Now that special counsel Robert Mueller has delivered his report, the most significant since Watergate and one that is certain to have a real impact on the 2020 election, it is attorney general William P. Barr who is on the hot seat. Barr will make the decision about how much of the report to release and House Democrats are already preparing to demand not only the document itself, but also Mueller’s investigative materials. He told lawmakers in a letter, “I may be in a position to advise you of the special counsel’s principal conclusions as soon as this weekend.”
Will the report represent the beginning of the end of the Trump presidency by uncovering witting collusion with Russia during the election campaign on the part of Trump and his aides? Or it will turn out to be a damp squib that inflicts no real damage on him?
The fact that Mueller is recommending no further indictments will come as a huge relief to Trump and his family. Speculation that Jared Kushner or Donald Trump, Jr., would be indicted was rife. It turned out to be wrong. It is not beyond the realm of possibility that Trump will embrace the report, while Democrats attack it.
The absence of further indictments will provide fresh ammunition for Trump to target his adversaries. All along Trump has contended that he is a victim in the Russia inquiry. Trump made his displeasure with his first attorney general Jeff Sessions manifest on numerous occasions, including publicly mocking his southern accent. To Trump’s disbelief, it was Sessions who recused himself from the Russia inquiry and thereby empowered deputy attorney general Rod Rosenstein to appoint a special counsel in May 2017. Trump raged regularly not only against Sessions and Rosenstein, but also against Mueller himself, suggesting that all were members of a deep state that wanted to undo his election in 2016. With metronomic regularity, Trump has made statements such as “There was no collusion. There was no obstruction. There was no nothing.”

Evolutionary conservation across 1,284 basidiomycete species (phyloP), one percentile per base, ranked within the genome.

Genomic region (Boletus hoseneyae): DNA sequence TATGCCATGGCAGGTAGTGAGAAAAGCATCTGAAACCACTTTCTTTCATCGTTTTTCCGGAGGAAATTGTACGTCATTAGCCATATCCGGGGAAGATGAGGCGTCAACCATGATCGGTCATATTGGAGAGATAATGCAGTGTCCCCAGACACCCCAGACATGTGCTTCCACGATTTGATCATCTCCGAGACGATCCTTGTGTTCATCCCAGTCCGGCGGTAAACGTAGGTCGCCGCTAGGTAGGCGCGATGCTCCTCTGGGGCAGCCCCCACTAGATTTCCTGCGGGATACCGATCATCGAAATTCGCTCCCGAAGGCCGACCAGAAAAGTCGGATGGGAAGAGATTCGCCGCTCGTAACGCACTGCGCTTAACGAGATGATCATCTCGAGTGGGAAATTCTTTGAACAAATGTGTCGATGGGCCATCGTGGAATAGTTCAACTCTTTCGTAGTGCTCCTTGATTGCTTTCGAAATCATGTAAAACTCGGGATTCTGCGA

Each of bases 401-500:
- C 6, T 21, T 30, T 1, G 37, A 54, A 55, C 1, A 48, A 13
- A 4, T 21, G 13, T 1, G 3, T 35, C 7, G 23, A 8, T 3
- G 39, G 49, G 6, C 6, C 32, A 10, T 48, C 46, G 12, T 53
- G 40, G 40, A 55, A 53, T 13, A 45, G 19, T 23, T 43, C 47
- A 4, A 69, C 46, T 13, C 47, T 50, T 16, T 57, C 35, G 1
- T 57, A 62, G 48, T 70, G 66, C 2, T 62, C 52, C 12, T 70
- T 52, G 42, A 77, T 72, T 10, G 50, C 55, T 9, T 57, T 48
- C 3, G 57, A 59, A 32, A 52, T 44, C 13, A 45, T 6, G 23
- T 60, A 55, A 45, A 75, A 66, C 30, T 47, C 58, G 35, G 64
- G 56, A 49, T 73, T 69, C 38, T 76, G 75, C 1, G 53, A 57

The investigation has resulted in a number of indictments and convictions, including Trump’s past campaign chairman Paul Manafort and his former national security adviser Michael Flynn. In the past week, however, Trump has both attacked Mueller, claiming that he wrote a report “out of the blue,” and begun to make more conciliatory noises, suggesting that he wants the public to see the full report: “Let people see it.” The House has already voted to make the report public. Trump will reportedly devote this weekend to huddling with his advisers at Mar-a-Lago to strategize about responding to the actual report. “We were just waiting, Rudolph Giuliani said this past month. “There’s nothing more we can do.”
Richard M. Nixon was unable to survive Watergate because there was an actual crime—a break-in of Democratic National headquarters—perpetrated at the Watergate by his associates. In the case of Trump, investigators have proceeded backward to uncover if a crime actually took place or not. This has prompted Trump defenders to contend that the investigation is nothing more than a judicial star chamber. Today, Sen. Charles Grassley tweeted, “But throughout this prolonged investigation, which cost tens of millions in taxpayer dollars and included aggressive surveillance tools, we still haven’t seen any evidence of collusion.”
In contrast, Trump’s detractors see something else—a concerted effort to bury any evidence about collusion that might lead to Trump, including the dangling of pardons to help prompt witnesses to think twice before spilling the beans.
It remains an open question whether the Mueller report will convince either side. The next battlefront over the Trump presidency is already starting to take shape in Congress, where House Democrats have launched multifarious investigations of Trump and his cohort that are aimed at exhuming his financial records and dealings as well as examining his decades-long ties to Russia.
As for Mueller, the way he dispatched the report to the Justice Department was consistent with his self-effacing deportment. He held no press conference. Mueller may wish to fade into the woodwork, but lawmakers are calling for him to testify to Congress. “I urge Mr. Mueller to testify before Congress,” said Sen. Jack Reed today, “about the evidence he gathered, the scope of his work, and findings.” The battle over the Mueller report has not ended. It may just be getting started.
Jacob Heilbrunn is editor of the National Interest.